Gautam Trivedi, MD & Head of Equities-India, Religare Capital Markets is bullish on IT stocks and expects some amendments to the US immigration bill draft. Many market experts had turned cautious on the IT sector given the impact of this bill on an already ailing Indian IT sector. Until now IT companies like Infosys, TCS, Hexaware and Mindtree have reported satisfactory numbers in Q1FY14 earnings.
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From the banking space, his preference is titled towards private banks over public sector lenders, but cautions that asset quality remains a major concern for the sector. He feels that the street has been overly bearish on Axis Bank.
Q: In the results season the first few stocks have given us much better-than-expected numbers. Do you think bad news is reserved for the later half of the earnings season?
A: The start has been quite good, the private sector banks and also some of the Non-Banking Financial Companies (NBFC) have announced good numbers and tell a very different story.
The non-performing loan (NPL) problem is not over. It is definitely creeping up even for some of the private sector banks, Kotak Mahindra in particular was not a great set of numbers. But Industrial Development Bank of India (IDBI) is one PSU bank that has declared its number, where the NPL was significantly higher, people will need to see more of the PSUs announce results until we have clarity.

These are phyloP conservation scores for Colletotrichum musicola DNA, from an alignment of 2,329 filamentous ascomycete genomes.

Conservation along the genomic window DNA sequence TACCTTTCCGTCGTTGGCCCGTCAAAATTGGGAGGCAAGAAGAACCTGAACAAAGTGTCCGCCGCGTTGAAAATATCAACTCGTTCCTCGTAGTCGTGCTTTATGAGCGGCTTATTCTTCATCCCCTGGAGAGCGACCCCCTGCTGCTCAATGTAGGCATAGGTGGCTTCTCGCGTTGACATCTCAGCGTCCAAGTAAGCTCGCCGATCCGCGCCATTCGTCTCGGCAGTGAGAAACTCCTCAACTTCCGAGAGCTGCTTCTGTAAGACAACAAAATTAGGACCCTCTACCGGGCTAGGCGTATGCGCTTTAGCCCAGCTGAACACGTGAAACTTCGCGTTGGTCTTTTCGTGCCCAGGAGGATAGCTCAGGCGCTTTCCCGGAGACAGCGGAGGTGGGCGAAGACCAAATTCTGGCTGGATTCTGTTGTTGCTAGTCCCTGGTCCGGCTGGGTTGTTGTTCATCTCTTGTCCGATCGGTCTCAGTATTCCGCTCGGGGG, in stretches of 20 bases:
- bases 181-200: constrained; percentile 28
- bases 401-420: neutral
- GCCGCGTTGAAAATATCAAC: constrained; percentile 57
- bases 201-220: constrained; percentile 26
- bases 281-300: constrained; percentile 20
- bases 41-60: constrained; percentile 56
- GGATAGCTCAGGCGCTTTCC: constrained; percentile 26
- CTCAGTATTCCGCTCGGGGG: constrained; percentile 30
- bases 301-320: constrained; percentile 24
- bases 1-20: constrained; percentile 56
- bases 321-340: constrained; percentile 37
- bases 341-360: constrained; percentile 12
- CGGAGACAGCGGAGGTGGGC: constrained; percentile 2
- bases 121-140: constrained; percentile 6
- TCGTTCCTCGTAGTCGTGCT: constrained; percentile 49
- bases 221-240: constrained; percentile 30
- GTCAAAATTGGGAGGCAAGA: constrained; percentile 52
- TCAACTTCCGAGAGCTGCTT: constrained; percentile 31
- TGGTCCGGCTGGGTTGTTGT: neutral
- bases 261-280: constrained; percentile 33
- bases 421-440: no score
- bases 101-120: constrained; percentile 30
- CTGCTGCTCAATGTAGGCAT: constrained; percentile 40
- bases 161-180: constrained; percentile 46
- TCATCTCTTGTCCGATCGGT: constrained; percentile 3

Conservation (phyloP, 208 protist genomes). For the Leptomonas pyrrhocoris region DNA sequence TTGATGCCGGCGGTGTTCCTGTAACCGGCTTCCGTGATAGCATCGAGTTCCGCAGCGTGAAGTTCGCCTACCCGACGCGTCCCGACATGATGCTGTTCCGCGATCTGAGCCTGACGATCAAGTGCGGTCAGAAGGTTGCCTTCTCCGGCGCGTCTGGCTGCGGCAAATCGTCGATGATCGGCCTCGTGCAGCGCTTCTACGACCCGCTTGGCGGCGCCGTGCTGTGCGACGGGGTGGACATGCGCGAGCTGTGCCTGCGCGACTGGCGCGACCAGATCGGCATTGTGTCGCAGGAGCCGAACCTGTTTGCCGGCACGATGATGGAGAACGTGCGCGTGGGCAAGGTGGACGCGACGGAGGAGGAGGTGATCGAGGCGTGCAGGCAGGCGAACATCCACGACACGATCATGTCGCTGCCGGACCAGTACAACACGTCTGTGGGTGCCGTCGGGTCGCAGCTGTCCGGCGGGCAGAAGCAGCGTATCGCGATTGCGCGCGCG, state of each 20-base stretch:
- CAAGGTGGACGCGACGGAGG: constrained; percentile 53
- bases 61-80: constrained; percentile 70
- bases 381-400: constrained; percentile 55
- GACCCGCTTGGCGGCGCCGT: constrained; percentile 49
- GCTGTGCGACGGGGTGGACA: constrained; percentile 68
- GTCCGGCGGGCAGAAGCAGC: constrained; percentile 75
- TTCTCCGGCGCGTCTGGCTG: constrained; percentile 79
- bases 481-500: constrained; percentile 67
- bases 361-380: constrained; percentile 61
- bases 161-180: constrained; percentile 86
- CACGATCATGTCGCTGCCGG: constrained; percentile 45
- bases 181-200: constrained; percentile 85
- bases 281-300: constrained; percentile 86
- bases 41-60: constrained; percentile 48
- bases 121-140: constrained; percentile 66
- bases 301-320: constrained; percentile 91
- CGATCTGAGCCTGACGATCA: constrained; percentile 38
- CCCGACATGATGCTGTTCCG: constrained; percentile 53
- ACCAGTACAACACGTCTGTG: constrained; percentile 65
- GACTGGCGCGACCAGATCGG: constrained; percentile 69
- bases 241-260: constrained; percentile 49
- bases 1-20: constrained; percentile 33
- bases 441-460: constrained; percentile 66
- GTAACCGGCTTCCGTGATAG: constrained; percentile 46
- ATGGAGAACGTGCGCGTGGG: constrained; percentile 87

Today, is a big day with Bajaj Auto, Reliance Industries and a bunch of other names declaring results. We are right at the starting point of the results season and it is still early to say how this will pan out.
Q: Is there more upside to Tata Consultancy Services (TCS) despite the fact that the performance has been scintillating?
A: The overall interest in the IT pack remains pretty strong. Our economist and strategist Tirthankar Patnaik was in the US last week and came back with a lot of interesting thoughts. On IT he got the feedback that the Indian IT stocks will actually continue to do well.
The US Immigration Bill which is the big sword hanging on the entire space, not just in India, but overall IT space globally will not be passed entirely as it appears today. A lot of US investors believe that it will finally be a watered down version which will be a big positive for the Indian IT stocks.
Given the rupee depreciation and the fact that if this does come true; i.e. the US Immigration Bill will not be that big a deal, demand remains still a challenge and that does not takeaway the fact that it will remain an issue. But the under-ownership of the Indian IT space augers pretty well right now and we would put our money on the Indian IT stocks.